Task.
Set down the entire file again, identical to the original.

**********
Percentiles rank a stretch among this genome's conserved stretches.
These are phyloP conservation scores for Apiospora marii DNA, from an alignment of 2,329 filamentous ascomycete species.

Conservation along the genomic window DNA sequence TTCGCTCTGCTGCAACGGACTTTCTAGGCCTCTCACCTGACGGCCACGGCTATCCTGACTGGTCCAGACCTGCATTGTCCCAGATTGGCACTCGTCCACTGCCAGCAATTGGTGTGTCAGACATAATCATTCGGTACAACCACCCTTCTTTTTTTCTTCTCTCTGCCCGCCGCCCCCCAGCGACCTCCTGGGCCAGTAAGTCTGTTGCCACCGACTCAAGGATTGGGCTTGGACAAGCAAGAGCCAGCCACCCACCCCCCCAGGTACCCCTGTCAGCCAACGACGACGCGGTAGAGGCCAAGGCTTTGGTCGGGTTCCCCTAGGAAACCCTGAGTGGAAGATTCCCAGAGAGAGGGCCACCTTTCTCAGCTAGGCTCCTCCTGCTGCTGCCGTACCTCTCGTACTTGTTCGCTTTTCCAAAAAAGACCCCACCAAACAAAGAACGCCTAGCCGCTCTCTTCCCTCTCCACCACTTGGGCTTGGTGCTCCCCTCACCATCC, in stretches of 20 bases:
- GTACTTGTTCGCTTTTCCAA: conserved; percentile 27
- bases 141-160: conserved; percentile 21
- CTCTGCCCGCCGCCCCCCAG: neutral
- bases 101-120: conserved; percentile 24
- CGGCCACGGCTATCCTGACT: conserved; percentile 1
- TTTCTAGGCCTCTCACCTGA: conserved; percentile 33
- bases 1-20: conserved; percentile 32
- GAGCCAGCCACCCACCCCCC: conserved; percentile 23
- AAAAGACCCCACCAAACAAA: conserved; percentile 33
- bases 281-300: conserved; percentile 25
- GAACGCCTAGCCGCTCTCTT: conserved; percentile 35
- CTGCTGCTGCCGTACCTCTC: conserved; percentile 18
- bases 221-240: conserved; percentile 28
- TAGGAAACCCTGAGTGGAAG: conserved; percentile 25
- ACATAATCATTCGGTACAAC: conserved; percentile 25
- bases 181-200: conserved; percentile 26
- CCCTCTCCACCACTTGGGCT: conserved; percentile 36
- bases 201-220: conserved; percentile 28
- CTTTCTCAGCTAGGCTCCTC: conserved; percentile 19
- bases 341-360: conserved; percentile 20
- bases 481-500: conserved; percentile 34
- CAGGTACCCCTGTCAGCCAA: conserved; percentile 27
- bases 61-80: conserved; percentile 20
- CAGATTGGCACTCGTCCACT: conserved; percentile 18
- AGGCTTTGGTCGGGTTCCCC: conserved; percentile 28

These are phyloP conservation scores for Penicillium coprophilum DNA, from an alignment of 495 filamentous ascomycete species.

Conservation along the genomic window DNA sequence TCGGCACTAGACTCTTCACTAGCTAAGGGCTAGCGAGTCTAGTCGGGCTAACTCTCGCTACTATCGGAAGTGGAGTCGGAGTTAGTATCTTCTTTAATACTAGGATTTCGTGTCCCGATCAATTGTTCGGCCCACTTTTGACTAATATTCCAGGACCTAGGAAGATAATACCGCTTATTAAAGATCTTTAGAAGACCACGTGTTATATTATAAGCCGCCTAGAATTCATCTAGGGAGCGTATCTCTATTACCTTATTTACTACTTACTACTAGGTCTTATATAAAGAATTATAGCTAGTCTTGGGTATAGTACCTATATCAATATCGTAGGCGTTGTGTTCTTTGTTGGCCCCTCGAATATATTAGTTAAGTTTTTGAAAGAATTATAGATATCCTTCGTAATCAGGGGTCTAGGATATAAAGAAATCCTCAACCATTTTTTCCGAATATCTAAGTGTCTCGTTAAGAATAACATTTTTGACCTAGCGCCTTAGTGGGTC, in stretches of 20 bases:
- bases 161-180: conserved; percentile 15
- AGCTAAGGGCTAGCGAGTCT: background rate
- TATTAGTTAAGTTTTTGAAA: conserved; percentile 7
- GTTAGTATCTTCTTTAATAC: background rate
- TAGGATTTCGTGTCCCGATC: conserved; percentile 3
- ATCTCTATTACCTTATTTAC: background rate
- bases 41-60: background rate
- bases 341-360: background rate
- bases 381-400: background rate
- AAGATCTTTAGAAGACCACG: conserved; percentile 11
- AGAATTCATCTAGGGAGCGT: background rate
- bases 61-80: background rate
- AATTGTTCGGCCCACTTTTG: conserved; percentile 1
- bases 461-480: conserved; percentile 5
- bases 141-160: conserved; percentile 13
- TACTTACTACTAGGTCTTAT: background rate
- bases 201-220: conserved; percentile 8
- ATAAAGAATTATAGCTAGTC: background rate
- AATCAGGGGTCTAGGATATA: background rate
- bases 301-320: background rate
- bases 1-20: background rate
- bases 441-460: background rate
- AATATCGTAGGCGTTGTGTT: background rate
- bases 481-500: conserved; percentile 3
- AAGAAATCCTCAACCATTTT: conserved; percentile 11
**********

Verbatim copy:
Percentiles rank a stretch among this genome's conserved stretches.
These are phyloP conservation scores for Apiospora marii DNA, from an alignment of 2,329 filamentous ascomycete species.

Conservation along the genomic window DNA sequence TTCGCTCTGCTGCAACGGACTTTCTAGGCCTCTCACCTGACGGCCACGGCTATCCTGACTGGTCCAGACCTGCATTGTCCCAGATTGGCACTCGTCCACTGCCAGCAATTGGTGTGTCAGACATAATCATTCGGTACAACCACCCTTCTTTTTTTCTTCTCTCTGCCCGCCGCCCCCCAGCGACCTCCTGGGCCAGTAAGTCTGTTGCCACCGACTCAAGGATTGGGCTTGGACAAGCAAGAGCCAGCCACCCACCCCCCCAGGTACCCCTGTCAGCCAACGACGACGCGGTAGAGGCCAAGGCTTTGGTCGGGTTCCCCTAGGAAACCCTGAGTGGAAGATTCCCAGAGAGAGGGCCACCTTTCTCAGCTAGGCTCCTCCTGCTGCTGCCGTACCTCTCGTACTTGTTCGCTTTTCCAAAAAAGACCCCACCAAACAAAGAACGCCTAGCCGCTCTCTTCCCTCTCCACCACTTGGGCTTGGTGCTCCCCTCACCATCC, in stretches of 20 bases:
- GTACTTGTTCGCTTTTCCAA: conserved; percentile 27
- bases 141-160: conserved; percentile 21
- CTCTGCCCGCCGCCCCCCAG: neutral
- bases 101-120: conserved; percentile 24
- CGGCCACGGCTATCCTGACT: conserved; percentile 1
- TTTCTAGGCCTCTCACCTGA: conserved; percentile 33
- bases 1-20: conserved; percentile 32
- GAGCCAGCCACCCACCCCCC: conserved; percentile 23
- AAAAGACCCCACCAAACAAA: conserved; percentile 33
- bases 281-300: conserved; percentile 25
- GAACGCCTAGCCGCTCTCTT: conserved; percentile 35
- CTGCTGCTGCCGTACCTCTC: conserved; percentile 18
- bases 221-240: conserved; percentile 28
- TAGGAAACCCTGAGTGGAAG: conserved; percentile 25
- ACATAATCATTCGGTACAAC: conserved; percentile 25
- bases 181-200: conserved; percentile 26
- CCCTCTCCACCACTTGGGCT: conserved; percentile 36
- bases 201-220: conserved; percentile 28
- CTTTCTCAGCTAGGCTCCTC: conserved; percentile 19
- bases 341-360: conserved; percentile 20
- bases 481-500: conserved; percentile 34
- CAGGTACCCCTGTCAGCCAA: conserved; percentile 27
- bases 61-80: conserved; percentile 20
- CAGATTGGCACTCGTCCACT: conserved; percentile 18
- AGGCTTTGGTCGGGTTCCCC: conserved; percentile 28

These are phyloP conservation scores for Penicillium coprophilum DNA, from an alignment of 495 filamentous ascomycete species.

Conservation along the genomic window DNA sequence TCGGCACTAGACTCTTCACTAGCTAAGGGCTAGCGAGTCTAGTCGGGCTAACTCTCGCTACTATCGGAAGTGGAGTCGGAGTTAGTATCTTCTTTAATACTAGGATTTCGTGTCCCGATCAATTGTTCGGCCCACTTTTGACTAATATTCCAGGACCTAGGAAGATAATACCGCTTATTAAAGATCTTTAGAAGACCACGTGTTATATTATAAGCCGCCTAGAATTCATCTAGGGAGCGTATCTCTATTACCTTATTTACTACTTACTACTAGGTCTTATATAAAGAATTATAGCTAGTCTTGGGTATAGTACCTATATCAATATCGTAGGCGTTGTGTTCTTTGTTGGCCCCTCGAATATATTAGTTAAGTTTTTGAAAGAATTATAGATATCCTTCGTAATCAGGGGTCTAGGATATAAAGAAATCCTCAACCATTTTTTCCGAATATCTAAGTGTCTCGTTAAGAATAACATTTTTGACCTAGCGCCTTAGTGGGTC, in stretches of 20 bases:
- bases 161-180: conserved; percentile 15
- AGCTAAGGGCTAGCGAGTCT: background rate
- TATTAGTTAAGTTTTTGAAA: conserved; percentile 7
- GTTAGTATCTTCTTTAATAC: background rate
- TAGGATTTCGTGTCCCGATC: conserved; percentile 3
- ATCTCTATTACCTTATTTAC: background rate
- bases 41-60: background rate
- bases 341-360: background rate
- bases 381-400: background rate
- AAGATCTTTAGAAGACCACG: conserved; percentile 11
- AGAATTCATCTAGGGAGCGT: background rate
- bases 61-80: background rate
- AATTGTTCGGCCCACTTTTG: conserved; percentile 1
- bases 461-480: conserved; percentile 5
- bases 141-160: conserved; percentile 13
- TACTTACTACTAGGTCTTAT: background rate
- bases 201-220: conserved; percentile 8
- ATAAAGAATTATAGCTAGTC: background rate
- AATCAGGGGTCTAGGATATA: background rate
- bases 301-320: background rate
- bases 1-20: background rate
- bases 441-460: background rate
- AATATCGTAGGCGTTGTGTT: background rate
- bases 481-500: conserved; percentile 3
- AAGAAATCCTCAACCATTTT: conserved; percentile 11